Sunday, February 3, 2013

Fujinon 14mm f2.8 Lens - First Impressions

On Saturday I went to the South Street Seaport Museum to see a street photography exhibit that was the results of a juried competition sponsored by the Museum of the City of New York. I had entered ten images for the judging - of which none were selected - and was curious to see the images that caught the eyes, minds, and hearts of the judges. I usually don't submit work to these types of competitions because on any given day and at any given hour for any reason at all the judging is ever so subjective. In this case however, since the genre was very narrow and there was no entrance fee I made the plunge. I would definitely recommend to anyone interested in street photography that they see this exhibit. The most outstanding image of the show, the one out of the more than a hundred on the walls, that stuck in my mind was a b/w image shot in the 1980's on film by Harvey Stein - who is a master in the field.

Then on to the real business of the day, I hit the streets of lower Manhattan on Saturday to give the Fujinon 14mm f2.8 lens a run for its money on my X-Pro1. No pixel peeping review, no technical analysis of curves and graphs - I leave that information processing to better minds than mine. I judge a lens by how it feels in my hand and how it performs in the field doing the work that I love. Probably the most important criteria of all to me is does the piece of equipment give me the feeling that I can't wait to get out and play with it again and again. After an afternoon with this lens, the answer is a resounding YES!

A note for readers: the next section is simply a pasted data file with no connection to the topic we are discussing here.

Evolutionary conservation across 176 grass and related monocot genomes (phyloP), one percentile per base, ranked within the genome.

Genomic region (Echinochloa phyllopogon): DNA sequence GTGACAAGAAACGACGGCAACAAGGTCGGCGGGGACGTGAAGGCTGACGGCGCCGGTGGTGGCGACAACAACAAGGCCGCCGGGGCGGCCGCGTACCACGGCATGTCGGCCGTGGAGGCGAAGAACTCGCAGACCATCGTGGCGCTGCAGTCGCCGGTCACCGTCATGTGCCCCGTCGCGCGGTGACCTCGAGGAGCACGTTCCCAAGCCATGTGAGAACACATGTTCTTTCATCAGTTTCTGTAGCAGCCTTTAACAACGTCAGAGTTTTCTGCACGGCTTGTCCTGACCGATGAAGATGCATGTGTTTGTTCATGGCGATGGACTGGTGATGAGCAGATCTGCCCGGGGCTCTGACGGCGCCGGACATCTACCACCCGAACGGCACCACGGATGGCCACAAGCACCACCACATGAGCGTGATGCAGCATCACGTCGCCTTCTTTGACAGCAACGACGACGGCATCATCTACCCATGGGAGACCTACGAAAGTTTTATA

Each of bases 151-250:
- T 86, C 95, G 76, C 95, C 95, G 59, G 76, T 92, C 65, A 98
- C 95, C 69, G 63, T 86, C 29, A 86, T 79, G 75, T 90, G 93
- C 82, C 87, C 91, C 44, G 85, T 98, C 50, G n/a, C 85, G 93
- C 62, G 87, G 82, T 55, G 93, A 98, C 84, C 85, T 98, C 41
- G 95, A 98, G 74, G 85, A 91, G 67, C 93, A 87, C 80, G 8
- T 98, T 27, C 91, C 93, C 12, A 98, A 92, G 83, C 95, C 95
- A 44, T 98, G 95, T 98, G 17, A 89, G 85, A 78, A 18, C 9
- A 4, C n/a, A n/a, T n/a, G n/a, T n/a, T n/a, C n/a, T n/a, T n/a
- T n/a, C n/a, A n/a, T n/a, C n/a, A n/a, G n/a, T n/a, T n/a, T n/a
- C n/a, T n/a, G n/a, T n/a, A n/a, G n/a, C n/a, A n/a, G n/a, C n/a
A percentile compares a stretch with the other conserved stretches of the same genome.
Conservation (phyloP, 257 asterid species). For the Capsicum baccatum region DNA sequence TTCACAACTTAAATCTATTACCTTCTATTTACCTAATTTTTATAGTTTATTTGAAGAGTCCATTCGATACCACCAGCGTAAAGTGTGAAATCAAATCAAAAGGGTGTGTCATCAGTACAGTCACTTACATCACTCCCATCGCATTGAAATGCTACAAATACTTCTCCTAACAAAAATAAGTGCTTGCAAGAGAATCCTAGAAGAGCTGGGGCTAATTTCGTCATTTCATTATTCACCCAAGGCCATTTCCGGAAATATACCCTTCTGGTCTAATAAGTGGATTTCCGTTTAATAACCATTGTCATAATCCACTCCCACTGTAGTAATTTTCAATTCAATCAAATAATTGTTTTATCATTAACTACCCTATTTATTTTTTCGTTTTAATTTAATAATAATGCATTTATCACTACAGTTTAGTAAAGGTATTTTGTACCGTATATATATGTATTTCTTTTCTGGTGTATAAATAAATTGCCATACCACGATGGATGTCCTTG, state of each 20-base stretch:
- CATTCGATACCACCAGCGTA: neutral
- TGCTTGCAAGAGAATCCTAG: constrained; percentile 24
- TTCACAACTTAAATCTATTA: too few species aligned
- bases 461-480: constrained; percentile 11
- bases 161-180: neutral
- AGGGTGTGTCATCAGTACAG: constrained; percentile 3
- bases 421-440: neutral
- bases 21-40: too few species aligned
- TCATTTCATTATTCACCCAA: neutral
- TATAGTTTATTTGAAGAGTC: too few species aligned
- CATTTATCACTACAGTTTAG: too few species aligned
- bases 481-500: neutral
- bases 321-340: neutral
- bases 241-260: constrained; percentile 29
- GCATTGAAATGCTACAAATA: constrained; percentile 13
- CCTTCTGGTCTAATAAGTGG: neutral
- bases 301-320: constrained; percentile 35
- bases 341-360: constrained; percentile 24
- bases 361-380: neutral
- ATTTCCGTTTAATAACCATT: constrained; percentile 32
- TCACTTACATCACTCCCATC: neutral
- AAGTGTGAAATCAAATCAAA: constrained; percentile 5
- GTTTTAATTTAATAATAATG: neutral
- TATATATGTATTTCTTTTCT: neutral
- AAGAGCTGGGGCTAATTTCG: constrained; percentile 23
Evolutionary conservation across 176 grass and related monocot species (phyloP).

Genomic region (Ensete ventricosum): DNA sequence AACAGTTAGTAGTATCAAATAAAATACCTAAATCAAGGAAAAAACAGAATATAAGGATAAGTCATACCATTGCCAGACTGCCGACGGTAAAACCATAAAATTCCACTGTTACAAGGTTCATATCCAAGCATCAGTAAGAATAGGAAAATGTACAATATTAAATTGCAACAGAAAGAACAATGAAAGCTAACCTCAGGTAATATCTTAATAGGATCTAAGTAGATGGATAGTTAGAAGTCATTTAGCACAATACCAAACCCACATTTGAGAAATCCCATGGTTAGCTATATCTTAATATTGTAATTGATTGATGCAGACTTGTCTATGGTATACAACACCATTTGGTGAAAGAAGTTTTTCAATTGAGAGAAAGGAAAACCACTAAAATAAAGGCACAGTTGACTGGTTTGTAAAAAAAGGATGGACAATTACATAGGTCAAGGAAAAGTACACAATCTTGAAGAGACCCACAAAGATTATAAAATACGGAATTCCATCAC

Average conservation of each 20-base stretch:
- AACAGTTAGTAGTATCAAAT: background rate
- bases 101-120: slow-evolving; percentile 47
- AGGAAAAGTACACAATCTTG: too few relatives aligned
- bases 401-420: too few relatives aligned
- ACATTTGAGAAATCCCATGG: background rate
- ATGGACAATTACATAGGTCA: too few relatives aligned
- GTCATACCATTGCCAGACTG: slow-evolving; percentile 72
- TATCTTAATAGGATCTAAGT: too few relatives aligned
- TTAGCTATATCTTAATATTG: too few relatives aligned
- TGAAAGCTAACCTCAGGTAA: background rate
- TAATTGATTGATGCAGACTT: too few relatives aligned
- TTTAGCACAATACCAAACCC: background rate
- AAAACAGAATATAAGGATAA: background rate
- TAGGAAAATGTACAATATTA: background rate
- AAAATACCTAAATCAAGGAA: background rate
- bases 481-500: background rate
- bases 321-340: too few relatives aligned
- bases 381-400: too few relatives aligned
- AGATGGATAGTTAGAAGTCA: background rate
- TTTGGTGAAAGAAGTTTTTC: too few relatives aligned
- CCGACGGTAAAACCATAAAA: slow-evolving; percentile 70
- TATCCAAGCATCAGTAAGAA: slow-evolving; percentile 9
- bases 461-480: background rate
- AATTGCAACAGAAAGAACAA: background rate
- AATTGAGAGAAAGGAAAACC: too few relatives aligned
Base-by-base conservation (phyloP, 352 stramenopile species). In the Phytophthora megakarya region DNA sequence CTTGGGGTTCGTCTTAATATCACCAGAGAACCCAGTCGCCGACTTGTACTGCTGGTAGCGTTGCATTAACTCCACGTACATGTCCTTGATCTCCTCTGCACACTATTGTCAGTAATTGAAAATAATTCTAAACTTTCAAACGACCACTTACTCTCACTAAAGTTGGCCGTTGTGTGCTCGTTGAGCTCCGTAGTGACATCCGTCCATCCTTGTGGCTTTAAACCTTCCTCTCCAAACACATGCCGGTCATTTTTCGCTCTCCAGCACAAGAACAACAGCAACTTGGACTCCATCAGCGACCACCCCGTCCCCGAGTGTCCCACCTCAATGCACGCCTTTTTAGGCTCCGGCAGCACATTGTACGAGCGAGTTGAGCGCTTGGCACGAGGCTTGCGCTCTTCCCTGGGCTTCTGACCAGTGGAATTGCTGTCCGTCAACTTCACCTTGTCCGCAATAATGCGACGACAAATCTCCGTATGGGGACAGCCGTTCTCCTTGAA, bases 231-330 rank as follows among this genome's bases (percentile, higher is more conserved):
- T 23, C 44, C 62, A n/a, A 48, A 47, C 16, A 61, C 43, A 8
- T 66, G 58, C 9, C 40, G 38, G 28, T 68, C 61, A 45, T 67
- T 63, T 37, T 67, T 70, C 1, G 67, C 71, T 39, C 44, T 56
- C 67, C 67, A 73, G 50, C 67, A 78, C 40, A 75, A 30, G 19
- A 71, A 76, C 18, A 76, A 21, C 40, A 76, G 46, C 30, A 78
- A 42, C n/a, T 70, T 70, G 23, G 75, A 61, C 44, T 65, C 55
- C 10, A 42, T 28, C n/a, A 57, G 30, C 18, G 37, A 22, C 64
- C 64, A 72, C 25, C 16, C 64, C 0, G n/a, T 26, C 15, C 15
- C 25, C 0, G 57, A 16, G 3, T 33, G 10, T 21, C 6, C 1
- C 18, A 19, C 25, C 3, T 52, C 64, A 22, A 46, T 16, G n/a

For the first eight months of using the XP1 I shot with the 18mm and 35mm prime lenses and loved the results. Since I got my hands on the 18-55mm zoom lens It hasn't come off the camera - I've talked about it extensively in previous posts of this blog. I have been looking forward to getting the 14mm lens since it was first announced by Fuji. My favorite lens for my Leica M6 was the Leica 21mm f2.8 lens. Since having the XP1 with the widest option of 18mm, I've had to always make accommodation the narrower field of view than I would like to be able to get the shot without looking through the viewfinder to frame the image. Getting back to using a prime lens just felt sooooo gooooood.

The response of the lens is at least as good as the 18mm lens. But then, I've never had a problem with the focus response time of the camera with any of the Fuji lenses that I use. The image quality is astonishingly good. Sharp from corner to corner with absolutely no chromatic aberration that I've been able to see. I've read some complaints about the aperture ring being too loose and turning too easily. It's about the same as the 18mm and 35mm lenses. I've found that putting a rubber band on the aperture ring adds just enough friction to counteract the looseness. The bitch that many of these trolls have is that for a lens to be this expensive it should be perfect. So it isn't .... perfect that is. I would challenge anyone to show me a lens, no matter how expensive, that is perfect. Not going to happen.

Esthetically speaking, the angle of view and the look of the perspective that the lens renders is ideal for my shooting style. I love to be in close to a person or situation, and yet be able to capture the surrounding environment to create a feeling of context for an image. This lens absolutely does the trick for me.

To wit:


  1. Hey Gene,
    I'm glad you like the 14mm. I thought of buying one but I don't have the speed any more to get out of harms way when the subject start chasing you. lol, I went to the southstreet sea port last week myself to see what the curators chose. I was not very impressed. I thought most of their picks were very milk toast and didn't capture the spirit of NYC, not enough grit and grime. I Felt the shots could have been taken anywhere.

    1. Hi Mike,
      I've grown impervious to the onslaught. Never been punched, and only once physically accosted. As for the show, I agree with you. Most often juried shows such as this pander to the lowest common denominator. There was a teensy weensy bit of grit, but very little social commentary which is after all is said and done, the sub rosa message in all my street work.

  2. All shots are splendid. I feel a feeling of air over there.

  3. Great shots - real wide angle shots. Specially number 3 is my personal favorit. But you must be VERY close to your subjects now!